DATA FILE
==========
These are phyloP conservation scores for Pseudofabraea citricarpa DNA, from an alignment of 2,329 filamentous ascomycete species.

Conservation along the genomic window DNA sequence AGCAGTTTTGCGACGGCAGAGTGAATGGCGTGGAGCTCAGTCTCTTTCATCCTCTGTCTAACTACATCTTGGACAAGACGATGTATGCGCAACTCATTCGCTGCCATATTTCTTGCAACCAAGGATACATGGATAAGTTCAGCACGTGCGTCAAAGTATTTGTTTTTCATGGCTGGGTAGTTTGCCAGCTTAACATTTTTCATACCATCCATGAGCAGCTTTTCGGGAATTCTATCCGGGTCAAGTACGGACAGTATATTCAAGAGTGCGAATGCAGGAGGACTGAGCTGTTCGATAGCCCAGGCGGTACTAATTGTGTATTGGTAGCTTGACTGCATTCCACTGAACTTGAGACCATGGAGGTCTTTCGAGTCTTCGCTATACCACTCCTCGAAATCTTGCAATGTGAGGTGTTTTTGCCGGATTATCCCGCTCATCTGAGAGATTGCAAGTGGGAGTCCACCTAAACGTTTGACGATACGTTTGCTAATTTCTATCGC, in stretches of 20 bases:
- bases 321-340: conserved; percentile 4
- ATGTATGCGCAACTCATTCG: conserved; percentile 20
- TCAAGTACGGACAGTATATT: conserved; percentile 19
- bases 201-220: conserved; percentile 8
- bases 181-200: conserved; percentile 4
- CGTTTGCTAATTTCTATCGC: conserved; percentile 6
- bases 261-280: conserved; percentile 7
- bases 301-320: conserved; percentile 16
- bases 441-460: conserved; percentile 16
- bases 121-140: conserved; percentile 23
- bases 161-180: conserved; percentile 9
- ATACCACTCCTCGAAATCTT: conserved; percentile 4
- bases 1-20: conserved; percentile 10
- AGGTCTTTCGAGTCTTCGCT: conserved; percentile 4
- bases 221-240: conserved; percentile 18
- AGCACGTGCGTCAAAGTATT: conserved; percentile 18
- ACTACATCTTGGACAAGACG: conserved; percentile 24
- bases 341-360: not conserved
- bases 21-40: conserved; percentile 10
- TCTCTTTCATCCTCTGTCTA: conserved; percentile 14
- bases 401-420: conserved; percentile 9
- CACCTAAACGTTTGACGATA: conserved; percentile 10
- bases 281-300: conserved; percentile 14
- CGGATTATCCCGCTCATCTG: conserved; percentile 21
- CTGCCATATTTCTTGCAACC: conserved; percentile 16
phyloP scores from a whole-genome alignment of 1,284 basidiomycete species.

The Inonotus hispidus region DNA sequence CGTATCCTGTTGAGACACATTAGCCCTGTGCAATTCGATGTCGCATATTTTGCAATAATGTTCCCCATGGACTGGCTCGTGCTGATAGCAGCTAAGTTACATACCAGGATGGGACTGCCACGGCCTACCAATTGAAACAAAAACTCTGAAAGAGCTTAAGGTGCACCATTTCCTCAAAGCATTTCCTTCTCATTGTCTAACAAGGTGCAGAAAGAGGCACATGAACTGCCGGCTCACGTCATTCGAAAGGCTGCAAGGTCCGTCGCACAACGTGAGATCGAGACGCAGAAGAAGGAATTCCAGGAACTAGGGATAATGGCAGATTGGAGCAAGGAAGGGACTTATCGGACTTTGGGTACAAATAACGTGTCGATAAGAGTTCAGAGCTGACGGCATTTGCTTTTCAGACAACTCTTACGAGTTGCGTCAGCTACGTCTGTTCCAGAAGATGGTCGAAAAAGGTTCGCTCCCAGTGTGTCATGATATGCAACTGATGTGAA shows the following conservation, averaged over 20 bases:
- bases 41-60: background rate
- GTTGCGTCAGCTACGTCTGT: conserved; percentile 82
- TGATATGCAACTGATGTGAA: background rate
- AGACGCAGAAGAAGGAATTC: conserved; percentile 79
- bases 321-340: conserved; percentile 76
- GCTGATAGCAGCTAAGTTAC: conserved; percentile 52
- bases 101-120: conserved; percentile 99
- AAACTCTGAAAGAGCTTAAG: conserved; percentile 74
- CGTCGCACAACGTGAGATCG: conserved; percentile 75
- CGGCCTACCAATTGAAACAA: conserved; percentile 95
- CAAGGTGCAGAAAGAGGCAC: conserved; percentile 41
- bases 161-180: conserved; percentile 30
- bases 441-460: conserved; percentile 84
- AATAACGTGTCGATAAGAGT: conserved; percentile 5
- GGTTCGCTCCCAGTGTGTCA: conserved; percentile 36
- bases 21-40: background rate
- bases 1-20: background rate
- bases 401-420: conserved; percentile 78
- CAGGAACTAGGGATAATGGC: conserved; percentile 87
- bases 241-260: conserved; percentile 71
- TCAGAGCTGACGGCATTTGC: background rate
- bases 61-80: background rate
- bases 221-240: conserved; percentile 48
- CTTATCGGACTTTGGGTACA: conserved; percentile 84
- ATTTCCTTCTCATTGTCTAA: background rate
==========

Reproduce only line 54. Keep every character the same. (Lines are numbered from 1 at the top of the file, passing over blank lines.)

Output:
- ATTTCCTTCTCATTGTCTAA: background rate